Good morning ladies and gentlemen.
It’s a pleasure to be here with you today for the first Transforming Together conference of the year, and the seventh in its history.
Communities and networks are essential to help us deliver world class projects, and Transforming Together is certainly the place to collaborate with colleagues who are delivering the government’s transformation portfolio.
We know that transformation can’t be learned from a textbook, so learning from each other is vital. And that’s why we are here today.
In that vein, there are three main points I want to cover today:
- to outline the nature and scale of transformation in government;
- to share some of the lessons learned so far on this transformation journey, in particular the need to set realistic objectives, embrace uncertainty and focus on outcomes and people, and;
- to set out the future of transformation.
Scale of transformation
Firstly, the current transformation portfolio.
Collectively we are delivering a set of transformation projects that will realise almost £50 billion worth of long term benefits for government.
This equates to 53 programmes - 34 on the Government Major Projects Portfolio (GMPP) and 19 in early development - spanning 12 government departments and agencies, delivering well into the 2020s.
Not to mention more than 100 new digital services, 20 of which we consider to be ‘major’ transformations, which means that they are much more than a front-end digital service.
The sheer scope, scale and complexity of this portfolio is extraordinary.
As someone who is relatively new to the public sector, I am staggered at our ambition.
We recently commissioned an international study, which showed how ambitious the UK is compared to other countries like Germany.
These projects will have huge benefits for the general public.
Not only will they generate billions of pounds worth of efficiency savings in government - important as that is - they will transform people’s lives for the better.
They will improve people’s experiences when interacting with the state and improve their access to vital public services.
Whether it’s Courts Reform, which will create a straightforward online court to resolve disputes from divorces to debt enforcement, making justice swifter and more certain.
Or the Making Tax Digital programme which will enable people to report and calculate their taxes online, saving money and time as well as fundamentally changing the way people interact with HMRC.
The Digital Census programme provides vision for a fully digital Census by 2021. Its ability to enable other transformed services in government should not be underestimated.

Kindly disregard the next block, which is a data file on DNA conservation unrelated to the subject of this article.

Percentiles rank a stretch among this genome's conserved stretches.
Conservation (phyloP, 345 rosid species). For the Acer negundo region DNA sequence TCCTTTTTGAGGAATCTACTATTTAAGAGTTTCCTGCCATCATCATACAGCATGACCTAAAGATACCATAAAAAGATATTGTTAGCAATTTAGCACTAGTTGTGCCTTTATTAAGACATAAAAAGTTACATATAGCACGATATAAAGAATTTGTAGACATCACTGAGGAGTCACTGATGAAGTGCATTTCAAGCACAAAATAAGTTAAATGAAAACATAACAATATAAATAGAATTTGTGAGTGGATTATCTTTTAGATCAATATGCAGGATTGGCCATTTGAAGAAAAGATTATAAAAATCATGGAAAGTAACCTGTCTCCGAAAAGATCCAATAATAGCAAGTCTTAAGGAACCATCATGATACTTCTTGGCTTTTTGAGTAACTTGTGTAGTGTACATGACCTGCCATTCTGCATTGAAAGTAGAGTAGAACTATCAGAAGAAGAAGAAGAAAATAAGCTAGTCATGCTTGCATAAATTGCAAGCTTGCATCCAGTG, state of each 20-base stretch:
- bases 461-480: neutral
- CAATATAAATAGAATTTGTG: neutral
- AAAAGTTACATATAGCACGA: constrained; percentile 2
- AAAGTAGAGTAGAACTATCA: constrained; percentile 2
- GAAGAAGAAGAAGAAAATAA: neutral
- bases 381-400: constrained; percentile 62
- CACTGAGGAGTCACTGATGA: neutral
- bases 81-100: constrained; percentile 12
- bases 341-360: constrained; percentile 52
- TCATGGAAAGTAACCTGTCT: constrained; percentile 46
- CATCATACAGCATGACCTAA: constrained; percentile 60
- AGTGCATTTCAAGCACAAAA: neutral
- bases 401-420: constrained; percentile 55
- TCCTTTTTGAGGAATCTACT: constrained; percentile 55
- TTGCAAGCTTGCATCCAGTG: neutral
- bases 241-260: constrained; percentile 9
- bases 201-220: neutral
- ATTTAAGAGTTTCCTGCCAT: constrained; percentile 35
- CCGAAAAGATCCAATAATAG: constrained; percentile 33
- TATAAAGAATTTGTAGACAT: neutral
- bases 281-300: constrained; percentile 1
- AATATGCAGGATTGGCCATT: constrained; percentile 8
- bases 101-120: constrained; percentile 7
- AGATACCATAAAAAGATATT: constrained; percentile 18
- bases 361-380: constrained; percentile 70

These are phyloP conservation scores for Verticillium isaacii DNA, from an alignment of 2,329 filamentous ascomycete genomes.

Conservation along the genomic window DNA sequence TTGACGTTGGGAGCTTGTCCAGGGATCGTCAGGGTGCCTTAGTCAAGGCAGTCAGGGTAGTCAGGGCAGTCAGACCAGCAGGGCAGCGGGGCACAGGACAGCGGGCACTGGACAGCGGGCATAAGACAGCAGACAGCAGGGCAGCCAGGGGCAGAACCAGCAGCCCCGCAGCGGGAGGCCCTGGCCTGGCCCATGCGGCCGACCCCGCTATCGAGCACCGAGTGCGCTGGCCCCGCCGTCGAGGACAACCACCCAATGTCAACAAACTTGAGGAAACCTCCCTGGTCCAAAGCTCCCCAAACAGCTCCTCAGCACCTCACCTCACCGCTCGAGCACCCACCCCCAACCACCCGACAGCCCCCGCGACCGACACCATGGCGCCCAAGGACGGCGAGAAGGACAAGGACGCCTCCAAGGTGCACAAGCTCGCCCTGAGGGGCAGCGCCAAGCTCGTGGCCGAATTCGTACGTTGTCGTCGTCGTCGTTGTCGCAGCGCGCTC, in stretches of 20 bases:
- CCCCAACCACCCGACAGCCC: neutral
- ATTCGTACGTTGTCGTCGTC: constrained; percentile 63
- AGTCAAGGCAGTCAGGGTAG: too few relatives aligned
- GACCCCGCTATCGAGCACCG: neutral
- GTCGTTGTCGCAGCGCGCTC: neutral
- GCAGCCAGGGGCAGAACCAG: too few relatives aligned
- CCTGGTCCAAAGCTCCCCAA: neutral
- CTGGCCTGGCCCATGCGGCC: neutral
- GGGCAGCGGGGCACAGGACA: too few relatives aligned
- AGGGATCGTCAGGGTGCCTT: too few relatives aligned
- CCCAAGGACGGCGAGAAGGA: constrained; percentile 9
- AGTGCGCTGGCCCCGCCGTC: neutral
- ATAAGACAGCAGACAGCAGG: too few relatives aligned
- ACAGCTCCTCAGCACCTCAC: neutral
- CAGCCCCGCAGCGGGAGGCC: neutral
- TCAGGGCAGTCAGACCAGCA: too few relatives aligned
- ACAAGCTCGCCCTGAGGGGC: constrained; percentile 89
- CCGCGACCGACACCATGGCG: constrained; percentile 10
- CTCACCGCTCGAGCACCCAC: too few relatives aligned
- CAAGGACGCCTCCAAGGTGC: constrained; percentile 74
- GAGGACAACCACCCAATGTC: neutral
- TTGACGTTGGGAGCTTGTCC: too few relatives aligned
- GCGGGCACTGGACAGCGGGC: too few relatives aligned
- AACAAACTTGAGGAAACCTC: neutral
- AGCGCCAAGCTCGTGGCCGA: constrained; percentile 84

Digital Services at the Border will transform the way we ensure safe and efficient movement of people and goods through our borders and the full rollout of e-gates at airports.
The National Crime Agency Transformation will bring together multiple systems across police forces, helping to identify, prevent and tackle organised crime even quicker.
And within the civil service, the cross-government Smarter Working Programmes are already seeing benefits from changing the way we work through better use of technology, improved estates, and flexible working.
It’s not just an estates rationalisation programme. It has required big cultural and organisational change for the better.
But, people’s lives will only be transformed if we get these projects right and are able to transform ourselves too.
If we deliver these projects as well as they can be delivered.
What is transformation?
One of the challenges we have tackled over the last two years is actually defining transformation and understanding what aspects of delivery we need to target in order to succeed.
Different people have a different understanding of what transformation is.
So we mapped our transformation programmes against a number of important characteristics such as organisational change, policy change and location change - just to name a few.
This has allowed us to understand common themes across what can initially look like very different programmes.
Transformation programmes generally contain a mix of these characteristics and the most complex, such as Universal Credit or Courts Reform, contain them all.
But containing one doesn’t always equal transformation.
It’s easy to assume a new digital project is a transformation project. But actually a project can be completely transformative without requiring any new digital services at all. And a digital project may well not be transformational.
Likewise, cost reduction alone almost certainly doesn’t equal transformation.
One of our most important pieces of work to date has the been the creation of a framework to help initiate transformation projects in the best possible way.
We call it the Seven Lenses of Transformation.
Fundamentally they are seven tests or questions you should ask yourself right at the beginning, and continue to check throughout delivery:
- Vision - do you have a clear and aligned vision of the desired outcome?
- Design - how will the organisation be configured?
- Collaboration - are you collaborating with all affected stakeholders?
- Planning - do you have plans set out in realistic delivery phases?
- Accountability - is it clear who is accountable?
- People - are you supporting people to change the way they work?
- Leadership - have you got the right leadership skills in place?
Both the Infrastructure and Projects Authority (IPA) and Government Digital Service (GDS) - through our joint Transformation Peer Group (TPG) - have put a lot of work into answering these questions over the last two years.
In doing so, we have learnt a lot of lessons along the way.